Mekong Delta facing shortage of schools and teachers in remote areas

In less than half a month, millions of students across the country will enter the new school year 2023-2024. However, many localities in the Mekong Delta are facing a shortage of schools and teachers.
A school in Soc Trang is preparing for the new academic year

A school in Soc Trang is preparing for the new academic year

Dropping out of high school has long been viewed as a serious educational problem. Ngoc Chanh Commune - a remote commune of the Mekong Delta Province of Ca Mau - has a high rate of dropouts in recent years. To raise the number of children to go to schools in the new school year, from the beginning of July 2023, staff of the local education sector and their peers of social organizations have visited each household to encourage parents to send their children to schools.

Teacher Tran Huyen Tran, in charge of teaching at Hiep Hoa school, said that although teachers have visited a family three times, parents have not decided to send their children to class blaming them for home-to-school distance. Moreover, teacher Huyen Tran is most worried about the lack of classrooms while existing classrooms are severely degraded and have not been maintained or repaired.

Head of the Department of Education and Training in Ca Mau Province’s Dam Doi District Vo Loi said that due to the interlaced river conditions and difficult travel in the region, 94 schools in the district including 48 kindergartens and 46 primary schools are built in remote districts.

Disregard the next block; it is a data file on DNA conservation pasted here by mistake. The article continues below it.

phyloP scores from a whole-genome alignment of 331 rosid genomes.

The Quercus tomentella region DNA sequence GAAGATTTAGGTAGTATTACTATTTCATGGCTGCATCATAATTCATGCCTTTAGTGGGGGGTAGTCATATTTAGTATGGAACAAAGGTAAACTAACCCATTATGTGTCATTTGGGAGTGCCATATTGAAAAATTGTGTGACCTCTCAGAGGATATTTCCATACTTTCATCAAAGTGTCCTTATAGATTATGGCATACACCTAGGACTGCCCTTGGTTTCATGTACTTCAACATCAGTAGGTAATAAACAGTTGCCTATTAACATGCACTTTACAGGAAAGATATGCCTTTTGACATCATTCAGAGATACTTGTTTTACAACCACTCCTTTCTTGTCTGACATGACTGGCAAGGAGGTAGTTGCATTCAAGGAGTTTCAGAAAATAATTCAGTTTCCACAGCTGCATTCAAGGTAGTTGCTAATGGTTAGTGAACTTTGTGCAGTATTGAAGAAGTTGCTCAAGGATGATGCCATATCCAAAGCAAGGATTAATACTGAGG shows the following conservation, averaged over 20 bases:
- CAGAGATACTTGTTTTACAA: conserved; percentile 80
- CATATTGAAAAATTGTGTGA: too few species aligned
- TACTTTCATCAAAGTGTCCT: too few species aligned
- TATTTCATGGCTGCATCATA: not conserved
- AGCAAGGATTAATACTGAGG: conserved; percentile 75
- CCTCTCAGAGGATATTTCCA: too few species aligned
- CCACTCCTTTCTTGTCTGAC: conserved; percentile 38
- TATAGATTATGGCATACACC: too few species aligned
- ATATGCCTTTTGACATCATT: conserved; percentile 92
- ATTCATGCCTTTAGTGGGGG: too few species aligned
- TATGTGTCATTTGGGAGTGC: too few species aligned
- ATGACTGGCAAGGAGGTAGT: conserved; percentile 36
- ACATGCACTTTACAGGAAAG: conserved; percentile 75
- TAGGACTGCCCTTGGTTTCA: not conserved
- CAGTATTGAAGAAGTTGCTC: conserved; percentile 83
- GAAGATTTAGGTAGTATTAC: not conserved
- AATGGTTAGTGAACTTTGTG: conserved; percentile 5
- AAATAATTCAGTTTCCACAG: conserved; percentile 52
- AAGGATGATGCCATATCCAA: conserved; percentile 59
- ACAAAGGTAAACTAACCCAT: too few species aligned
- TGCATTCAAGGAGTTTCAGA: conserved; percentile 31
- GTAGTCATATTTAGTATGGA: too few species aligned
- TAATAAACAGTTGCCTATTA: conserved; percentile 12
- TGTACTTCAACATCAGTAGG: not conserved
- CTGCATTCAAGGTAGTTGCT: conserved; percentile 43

He added that without these educational facilities, it will be difficult to mobilize students to go to school. However, the education sector is having difficulty in investing in facilities and equipment for teaching and learning plus a shortage of teachers in these institutions.

The local education sector has proposed the government to remove its difficulties but there has been so far no radical solution.

According to the plan, in the school year 2023-2024, the Mekong Delta Province of Kien Giang has more than 10,000 classes with over 300,000 students from preschools to high schools. Director of the Department of Education and Training of Kien Giang Province Tran Quang Bao moaned that the province continues to lack more than 1,000 teachers in the school year 2023-2024.

The shortage of teachers is the same in the previous school year and the years before that without a radical solution. Specifically, remote and island districts such as An Minh, An Bien, U Minh, and Phu Quoc City of the Mekong Delta Province of Kien Giang have experienced a severe shortage of teachers; for instance, Phu Quoc City lacks about 300 teacher staff.

Deputy Director of the Department of Education and Training of Ca Mau Province Le Hoang Du informed that in the past time, the province has made great efforts to implement the project on arrangement and development of the school network in the area in the period of 2020-2025 with a vision towards 2030.

However, after three years of implementation, the project has not been effective. Currently, several inadequacies are still existing in the education-training sector in the province. Specifically, most schools that teach 2 shifts a day still lack classrooms. The number of students is large but it sees a lack of places for students to take a nap, lack of toilet facilities, bathrooms, clean water, kitchen, and dining room.

According to Director of Kien Giang Department of Education and Training Tran Quang Bao, to solve the shortage of teachers in the locality, the department has advised the provincial People's Committee to develop a scheme to transfer teachers from places having many teachers to places which are short of teachers until 2025. There will be support policies and regimes for teachers who have to move away from their place of residence.

Statistics from the Ministry of Education and Training show that in the Mekong Delta, there are more than 92,900 classrooms of preschools and public high schools but the percentage of permanent classrooms is only about 81.5 percent. In particular, more than 1,270 classrooms in areas with extremely difficult economic and social conditions are located in other facilities.

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